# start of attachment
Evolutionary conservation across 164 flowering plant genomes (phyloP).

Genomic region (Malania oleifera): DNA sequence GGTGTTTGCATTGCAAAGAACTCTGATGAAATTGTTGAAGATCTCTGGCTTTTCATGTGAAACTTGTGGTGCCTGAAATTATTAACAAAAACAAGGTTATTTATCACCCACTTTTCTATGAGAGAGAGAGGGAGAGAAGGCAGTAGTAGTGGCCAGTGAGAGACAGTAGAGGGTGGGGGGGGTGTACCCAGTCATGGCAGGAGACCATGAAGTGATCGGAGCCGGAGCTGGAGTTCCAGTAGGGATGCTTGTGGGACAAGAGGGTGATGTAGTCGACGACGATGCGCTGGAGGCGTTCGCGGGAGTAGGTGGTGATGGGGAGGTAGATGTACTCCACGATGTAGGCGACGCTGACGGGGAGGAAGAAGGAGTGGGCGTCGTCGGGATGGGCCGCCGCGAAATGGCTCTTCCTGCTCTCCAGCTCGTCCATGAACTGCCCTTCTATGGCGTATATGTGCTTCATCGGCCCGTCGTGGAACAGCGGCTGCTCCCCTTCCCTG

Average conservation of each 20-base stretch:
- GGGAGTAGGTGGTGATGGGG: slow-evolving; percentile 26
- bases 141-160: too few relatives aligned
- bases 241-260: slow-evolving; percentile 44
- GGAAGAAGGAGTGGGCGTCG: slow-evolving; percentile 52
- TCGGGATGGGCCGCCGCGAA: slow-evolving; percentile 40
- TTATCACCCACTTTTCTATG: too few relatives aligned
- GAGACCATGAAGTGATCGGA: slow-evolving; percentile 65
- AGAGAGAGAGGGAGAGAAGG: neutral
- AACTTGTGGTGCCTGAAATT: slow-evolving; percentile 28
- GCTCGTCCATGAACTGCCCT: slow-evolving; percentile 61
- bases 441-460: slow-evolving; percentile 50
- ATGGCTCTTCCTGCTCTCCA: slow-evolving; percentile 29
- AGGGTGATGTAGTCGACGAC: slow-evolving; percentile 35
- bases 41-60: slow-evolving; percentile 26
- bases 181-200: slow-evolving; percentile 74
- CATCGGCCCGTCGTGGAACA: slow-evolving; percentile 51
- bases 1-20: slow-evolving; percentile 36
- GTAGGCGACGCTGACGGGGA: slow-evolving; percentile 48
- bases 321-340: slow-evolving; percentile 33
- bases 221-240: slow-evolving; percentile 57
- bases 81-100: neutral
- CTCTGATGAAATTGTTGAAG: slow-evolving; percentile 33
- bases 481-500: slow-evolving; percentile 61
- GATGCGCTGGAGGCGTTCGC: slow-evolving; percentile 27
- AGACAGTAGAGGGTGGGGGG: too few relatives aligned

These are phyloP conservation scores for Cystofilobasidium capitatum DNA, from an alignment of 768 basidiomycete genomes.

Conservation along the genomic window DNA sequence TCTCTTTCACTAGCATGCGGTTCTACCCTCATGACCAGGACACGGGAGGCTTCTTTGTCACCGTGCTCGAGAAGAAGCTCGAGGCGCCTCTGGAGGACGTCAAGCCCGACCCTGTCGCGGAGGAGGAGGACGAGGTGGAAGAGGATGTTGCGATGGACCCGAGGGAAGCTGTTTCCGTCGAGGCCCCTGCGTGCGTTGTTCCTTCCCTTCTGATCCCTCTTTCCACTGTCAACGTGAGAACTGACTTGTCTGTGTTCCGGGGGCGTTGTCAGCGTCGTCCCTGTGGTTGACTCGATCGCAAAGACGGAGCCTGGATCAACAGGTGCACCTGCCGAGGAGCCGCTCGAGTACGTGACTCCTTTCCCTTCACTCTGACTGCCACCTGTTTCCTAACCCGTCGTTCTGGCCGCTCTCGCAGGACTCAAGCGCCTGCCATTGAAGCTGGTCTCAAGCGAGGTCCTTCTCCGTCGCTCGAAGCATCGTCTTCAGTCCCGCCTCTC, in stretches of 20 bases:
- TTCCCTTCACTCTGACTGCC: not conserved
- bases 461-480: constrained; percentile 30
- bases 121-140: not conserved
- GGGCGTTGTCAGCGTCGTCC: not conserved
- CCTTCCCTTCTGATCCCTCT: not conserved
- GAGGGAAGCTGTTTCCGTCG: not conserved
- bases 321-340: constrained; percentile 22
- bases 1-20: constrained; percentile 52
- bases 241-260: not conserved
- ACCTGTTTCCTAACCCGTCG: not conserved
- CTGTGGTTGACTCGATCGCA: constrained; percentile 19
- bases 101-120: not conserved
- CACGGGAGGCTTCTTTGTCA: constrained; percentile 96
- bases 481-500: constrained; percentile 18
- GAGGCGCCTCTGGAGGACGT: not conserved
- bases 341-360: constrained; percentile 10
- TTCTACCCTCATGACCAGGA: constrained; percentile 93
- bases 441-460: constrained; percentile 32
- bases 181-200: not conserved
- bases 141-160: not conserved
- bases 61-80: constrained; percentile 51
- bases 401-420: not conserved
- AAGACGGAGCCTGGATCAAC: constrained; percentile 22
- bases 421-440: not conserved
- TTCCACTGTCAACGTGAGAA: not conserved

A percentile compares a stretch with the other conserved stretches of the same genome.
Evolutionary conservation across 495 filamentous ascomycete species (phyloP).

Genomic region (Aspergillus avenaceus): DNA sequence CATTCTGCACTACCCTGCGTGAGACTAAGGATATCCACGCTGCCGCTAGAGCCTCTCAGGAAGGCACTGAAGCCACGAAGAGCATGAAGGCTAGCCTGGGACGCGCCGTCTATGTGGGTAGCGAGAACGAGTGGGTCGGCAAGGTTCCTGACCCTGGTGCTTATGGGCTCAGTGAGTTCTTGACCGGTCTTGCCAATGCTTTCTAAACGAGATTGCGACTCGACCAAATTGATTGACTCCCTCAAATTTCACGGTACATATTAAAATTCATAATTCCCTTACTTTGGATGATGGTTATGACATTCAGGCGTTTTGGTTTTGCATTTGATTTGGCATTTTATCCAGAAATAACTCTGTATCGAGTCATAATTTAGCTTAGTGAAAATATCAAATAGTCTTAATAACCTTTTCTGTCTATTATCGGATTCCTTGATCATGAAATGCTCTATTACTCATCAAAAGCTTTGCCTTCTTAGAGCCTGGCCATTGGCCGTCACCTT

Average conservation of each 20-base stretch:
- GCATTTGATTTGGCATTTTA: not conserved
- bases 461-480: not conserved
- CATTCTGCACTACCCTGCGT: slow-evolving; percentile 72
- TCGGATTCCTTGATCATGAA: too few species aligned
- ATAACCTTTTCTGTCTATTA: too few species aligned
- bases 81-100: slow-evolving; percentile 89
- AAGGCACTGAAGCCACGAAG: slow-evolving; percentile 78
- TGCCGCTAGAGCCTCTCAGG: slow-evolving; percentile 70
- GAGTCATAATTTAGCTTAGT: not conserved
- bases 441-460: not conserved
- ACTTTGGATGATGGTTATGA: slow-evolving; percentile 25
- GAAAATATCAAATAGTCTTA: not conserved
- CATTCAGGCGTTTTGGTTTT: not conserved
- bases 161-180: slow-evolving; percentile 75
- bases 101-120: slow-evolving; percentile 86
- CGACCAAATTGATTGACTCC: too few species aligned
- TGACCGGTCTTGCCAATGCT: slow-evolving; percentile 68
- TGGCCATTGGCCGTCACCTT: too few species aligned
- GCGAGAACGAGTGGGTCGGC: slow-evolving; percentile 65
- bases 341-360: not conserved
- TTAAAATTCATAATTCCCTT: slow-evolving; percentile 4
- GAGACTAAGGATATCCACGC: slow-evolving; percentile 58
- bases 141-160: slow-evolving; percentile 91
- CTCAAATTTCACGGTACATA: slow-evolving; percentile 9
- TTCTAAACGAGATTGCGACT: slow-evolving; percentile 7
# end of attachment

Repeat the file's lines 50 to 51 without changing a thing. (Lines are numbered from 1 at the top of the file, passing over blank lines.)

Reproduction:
- bases 141-160: not conserved
- bases 61-80: constrained; percentile 51